Contributors: Ronald Barr and Marilyn Barr were responsible for the conception and design of the study. Ronald Barr, Marilyn Barr, Jocelyn Conway and Nicole Catherine were responsible for the acquisition of data. Takeo Fujiwara, Rollin Brant and Ronald Barr performed the data analysis and interpretation. Ronald Barr drafted the manuscript, and all of the authors revised it critically for important intellectual content. Ronald Barr and Marilyn Barr obtained the funding for this study, and supervised this study along with Nicole Catherine and Jocelyn Conway. All of the authors approved the version submitted for publication.
Competing interests: Marilyn Barr is the executive director of the National Center on Shaken Baby Syndrome (NCSBS), a nonprofit organization. She receives no support other than salary support as executive director of NCSBS. Ronald Barr is a member of the International Advisory Board of NCSBS. He receives no compensation for this role other than travel and lodging expenses for meetings. Ronald Barr and Marilyn Barr are married. Ronald Barr and NCSBS jointly hold the registered trademark for The Period of PURPLE Crying (Reg. No. 2,962,262). Ronald Barr received no financial benefit from Period of PURPLE Crying products sold by NCSBS through to the end of June 2007. In December 2007, the governing board of the NCSBS offered a royalty agreement to Ronald Barr for a minor share of the net profits from the future sale of Period of PURPLE Crying products in recognition of his intellectual property contribution. Marilyn Barr was not involved in the creation of this agreement. She was intentionally excluded and uninvolved in the discussions, preparations and review of the agreement to avoid any perception of a conflict of interest. The agreement was signed on December 22, 2007.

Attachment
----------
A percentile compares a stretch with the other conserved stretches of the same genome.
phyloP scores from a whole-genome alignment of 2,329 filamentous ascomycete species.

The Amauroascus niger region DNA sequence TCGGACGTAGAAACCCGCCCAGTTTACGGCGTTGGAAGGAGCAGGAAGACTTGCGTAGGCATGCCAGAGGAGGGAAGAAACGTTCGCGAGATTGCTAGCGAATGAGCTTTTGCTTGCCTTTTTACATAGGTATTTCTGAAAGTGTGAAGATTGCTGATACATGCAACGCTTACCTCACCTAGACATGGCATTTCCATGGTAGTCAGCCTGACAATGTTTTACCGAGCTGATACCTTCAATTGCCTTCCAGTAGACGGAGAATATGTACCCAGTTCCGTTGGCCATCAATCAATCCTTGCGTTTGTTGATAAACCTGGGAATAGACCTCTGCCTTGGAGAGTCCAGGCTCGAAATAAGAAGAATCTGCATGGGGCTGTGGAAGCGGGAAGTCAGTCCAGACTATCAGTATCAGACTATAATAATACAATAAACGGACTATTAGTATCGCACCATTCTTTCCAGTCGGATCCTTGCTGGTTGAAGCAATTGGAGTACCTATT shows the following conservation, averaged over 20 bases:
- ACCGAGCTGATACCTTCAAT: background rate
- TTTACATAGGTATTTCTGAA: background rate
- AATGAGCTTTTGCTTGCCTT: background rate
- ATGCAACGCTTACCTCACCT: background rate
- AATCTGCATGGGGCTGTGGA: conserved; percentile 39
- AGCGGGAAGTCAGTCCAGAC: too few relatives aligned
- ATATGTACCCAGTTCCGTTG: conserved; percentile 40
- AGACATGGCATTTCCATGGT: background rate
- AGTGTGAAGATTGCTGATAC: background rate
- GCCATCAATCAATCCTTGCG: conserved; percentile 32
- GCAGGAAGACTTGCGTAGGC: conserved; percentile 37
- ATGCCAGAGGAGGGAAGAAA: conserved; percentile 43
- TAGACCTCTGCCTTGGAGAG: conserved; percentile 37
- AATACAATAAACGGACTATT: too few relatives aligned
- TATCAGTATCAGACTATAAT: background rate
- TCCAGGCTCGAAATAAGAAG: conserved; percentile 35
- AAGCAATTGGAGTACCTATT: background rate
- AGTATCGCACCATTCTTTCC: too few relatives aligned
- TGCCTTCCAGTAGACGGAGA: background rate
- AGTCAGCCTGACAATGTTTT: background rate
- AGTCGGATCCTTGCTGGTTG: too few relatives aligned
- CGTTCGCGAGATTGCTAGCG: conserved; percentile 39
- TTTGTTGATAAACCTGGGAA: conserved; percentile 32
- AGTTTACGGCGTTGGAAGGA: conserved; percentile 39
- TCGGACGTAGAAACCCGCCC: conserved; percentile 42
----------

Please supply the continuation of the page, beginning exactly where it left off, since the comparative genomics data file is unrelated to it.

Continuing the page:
Rollin Brant is a biostatistical consultant to CMAJ and was not involved in the editorial decision-making process for this article.
None declared for Takeo Fujiwara, Jocelyn Conway and Nicole Catherine.
Correspondence to: Dr. Ronald G. Barr, Centre for Community Child Health Research, 4480 Oak St., L408, Vancouver BC V6H 3V4; fax 604 875-3589; rbarr/at/cw.bc.ca